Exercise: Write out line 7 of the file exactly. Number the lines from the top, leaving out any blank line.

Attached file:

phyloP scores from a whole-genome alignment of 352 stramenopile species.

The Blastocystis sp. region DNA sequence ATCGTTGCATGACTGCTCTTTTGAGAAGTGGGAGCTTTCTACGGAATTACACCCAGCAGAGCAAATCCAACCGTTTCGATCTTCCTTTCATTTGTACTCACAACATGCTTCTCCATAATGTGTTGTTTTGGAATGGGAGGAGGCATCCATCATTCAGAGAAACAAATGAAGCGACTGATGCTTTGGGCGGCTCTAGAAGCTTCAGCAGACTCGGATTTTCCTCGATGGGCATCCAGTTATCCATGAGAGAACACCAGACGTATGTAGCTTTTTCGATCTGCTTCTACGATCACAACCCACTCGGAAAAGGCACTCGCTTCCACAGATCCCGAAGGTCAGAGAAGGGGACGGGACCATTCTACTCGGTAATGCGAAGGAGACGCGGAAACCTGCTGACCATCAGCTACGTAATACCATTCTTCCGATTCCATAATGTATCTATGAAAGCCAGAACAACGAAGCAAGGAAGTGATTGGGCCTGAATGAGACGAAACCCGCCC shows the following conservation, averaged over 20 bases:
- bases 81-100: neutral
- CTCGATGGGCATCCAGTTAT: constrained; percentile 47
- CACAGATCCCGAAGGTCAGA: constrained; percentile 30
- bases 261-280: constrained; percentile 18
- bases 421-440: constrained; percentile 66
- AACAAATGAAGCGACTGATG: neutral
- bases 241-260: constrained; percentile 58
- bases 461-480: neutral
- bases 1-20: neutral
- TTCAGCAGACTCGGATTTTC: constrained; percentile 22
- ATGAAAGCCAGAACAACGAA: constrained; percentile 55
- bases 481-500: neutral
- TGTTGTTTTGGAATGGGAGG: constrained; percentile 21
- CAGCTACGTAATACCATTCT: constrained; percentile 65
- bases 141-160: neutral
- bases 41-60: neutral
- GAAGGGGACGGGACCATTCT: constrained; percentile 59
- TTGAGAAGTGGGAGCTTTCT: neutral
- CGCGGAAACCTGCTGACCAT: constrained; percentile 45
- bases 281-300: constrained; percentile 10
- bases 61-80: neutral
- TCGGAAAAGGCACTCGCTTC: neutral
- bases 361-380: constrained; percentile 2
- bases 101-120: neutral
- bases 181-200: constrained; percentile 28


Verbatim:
- bases 421-440: constrained; percentile 66